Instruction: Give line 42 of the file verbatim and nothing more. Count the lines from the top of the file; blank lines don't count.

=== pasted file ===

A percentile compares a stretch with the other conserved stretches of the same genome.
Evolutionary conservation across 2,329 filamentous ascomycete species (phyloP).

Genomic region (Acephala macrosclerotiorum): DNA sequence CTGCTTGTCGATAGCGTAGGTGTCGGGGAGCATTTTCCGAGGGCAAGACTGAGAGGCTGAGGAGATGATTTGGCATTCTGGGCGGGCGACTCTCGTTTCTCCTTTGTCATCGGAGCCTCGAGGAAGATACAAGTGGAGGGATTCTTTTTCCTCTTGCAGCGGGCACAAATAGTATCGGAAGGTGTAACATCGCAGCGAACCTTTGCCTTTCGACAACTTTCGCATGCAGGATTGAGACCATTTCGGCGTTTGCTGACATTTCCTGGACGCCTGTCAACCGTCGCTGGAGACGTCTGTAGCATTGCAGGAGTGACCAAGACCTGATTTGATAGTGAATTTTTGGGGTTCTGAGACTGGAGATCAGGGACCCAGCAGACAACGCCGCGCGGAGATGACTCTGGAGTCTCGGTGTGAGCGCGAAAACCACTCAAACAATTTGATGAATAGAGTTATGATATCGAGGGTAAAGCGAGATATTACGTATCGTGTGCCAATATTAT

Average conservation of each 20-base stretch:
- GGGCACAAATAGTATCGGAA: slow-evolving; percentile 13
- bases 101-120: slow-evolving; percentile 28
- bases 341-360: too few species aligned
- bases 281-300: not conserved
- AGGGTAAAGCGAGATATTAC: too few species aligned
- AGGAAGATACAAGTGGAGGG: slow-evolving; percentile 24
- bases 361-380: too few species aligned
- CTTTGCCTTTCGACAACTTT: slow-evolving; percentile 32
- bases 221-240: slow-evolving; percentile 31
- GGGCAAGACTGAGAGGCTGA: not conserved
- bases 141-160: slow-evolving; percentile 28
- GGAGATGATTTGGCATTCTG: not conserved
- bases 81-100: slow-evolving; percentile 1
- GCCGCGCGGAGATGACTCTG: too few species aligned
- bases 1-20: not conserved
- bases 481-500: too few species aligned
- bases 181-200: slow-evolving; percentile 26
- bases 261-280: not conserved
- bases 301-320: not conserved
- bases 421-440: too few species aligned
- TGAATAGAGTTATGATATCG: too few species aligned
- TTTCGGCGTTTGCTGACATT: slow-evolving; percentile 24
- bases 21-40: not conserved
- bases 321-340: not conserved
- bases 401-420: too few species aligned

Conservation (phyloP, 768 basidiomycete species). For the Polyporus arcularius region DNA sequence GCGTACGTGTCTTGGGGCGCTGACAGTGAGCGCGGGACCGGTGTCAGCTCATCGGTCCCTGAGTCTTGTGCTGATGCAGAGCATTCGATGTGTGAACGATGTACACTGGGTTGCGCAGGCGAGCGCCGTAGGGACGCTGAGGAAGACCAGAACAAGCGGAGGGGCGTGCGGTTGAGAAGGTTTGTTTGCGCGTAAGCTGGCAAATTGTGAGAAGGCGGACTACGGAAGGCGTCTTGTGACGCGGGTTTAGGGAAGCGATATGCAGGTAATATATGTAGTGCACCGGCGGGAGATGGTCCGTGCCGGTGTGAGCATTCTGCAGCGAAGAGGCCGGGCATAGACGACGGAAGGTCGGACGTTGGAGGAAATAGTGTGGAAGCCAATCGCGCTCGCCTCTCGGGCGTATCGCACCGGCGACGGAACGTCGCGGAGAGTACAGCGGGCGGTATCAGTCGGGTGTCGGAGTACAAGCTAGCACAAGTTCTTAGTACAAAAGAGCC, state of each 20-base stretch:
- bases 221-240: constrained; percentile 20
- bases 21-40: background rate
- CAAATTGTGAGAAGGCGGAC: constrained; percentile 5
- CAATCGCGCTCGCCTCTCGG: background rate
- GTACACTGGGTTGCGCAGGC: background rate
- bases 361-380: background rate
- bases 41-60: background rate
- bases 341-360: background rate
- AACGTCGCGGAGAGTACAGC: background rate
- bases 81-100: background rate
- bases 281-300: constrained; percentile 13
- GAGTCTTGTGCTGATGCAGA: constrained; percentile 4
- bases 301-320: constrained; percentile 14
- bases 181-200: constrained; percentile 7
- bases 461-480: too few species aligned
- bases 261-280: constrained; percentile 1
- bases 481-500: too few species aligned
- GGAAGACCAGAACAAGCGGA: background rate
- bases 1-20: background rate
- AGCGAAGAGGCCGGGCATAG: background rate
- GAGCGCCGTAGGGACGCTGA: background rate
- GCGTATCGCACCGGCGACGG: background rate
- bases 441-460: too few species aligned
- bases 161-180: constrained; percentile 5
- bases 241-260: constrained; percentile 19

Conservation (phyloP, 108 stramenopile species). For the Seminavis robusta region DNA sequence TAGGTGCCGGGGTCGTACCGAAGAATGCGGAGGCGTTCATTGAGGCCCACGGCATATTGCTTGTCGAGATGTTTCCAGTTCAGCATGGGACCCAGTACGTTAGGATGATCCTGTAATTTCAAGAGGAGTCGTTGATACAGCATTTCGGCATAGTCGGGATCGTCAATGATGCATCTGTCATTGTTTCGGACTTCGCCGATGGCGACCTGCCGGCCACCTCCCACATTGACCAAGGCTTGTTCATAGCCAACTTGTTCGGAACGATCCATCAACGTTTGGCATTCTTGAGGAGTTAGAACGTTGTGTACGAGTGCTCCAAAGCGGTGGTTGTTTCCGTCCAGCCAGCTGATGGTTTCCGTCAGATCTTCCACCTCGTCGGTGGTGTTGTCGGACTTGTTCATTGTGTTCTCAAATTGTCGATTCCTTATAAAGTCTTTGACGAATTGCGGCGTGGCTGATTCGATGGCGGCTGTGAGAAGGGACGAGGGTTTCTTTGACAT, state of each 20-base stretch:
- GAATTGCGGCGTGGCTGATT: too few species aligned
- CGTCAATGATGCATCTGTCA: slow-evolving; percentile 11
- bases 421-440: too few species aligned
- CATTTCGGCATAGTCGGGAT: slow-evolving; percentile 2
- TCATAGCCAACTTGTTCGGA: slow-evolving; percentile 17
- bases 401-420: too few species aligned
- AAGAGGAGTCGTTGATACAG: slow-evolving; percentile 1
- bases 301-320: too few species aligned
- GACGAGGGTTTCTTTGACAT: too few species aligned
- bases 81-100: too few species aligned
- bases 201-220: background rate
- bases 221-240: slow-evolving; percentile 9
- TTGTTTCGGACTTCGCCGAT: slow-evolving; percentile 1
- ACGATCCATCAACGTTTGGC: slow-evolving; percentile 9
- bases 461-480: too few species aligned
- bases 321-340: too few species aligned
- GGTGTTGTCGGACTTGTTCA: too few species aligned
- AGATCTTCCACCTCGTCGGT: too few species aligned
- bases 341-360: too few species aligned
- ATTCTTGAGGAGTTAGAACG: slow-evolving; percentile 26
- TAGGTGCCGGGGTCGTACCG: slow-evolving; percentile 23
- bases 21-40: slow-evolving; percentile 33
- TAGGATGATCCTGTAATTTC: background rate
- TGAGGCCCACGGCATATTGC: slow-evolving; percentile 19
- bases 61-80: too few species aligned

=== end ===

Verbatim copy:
- GAGTCTTGTGCTGATGCAGA: constrained; percentile 4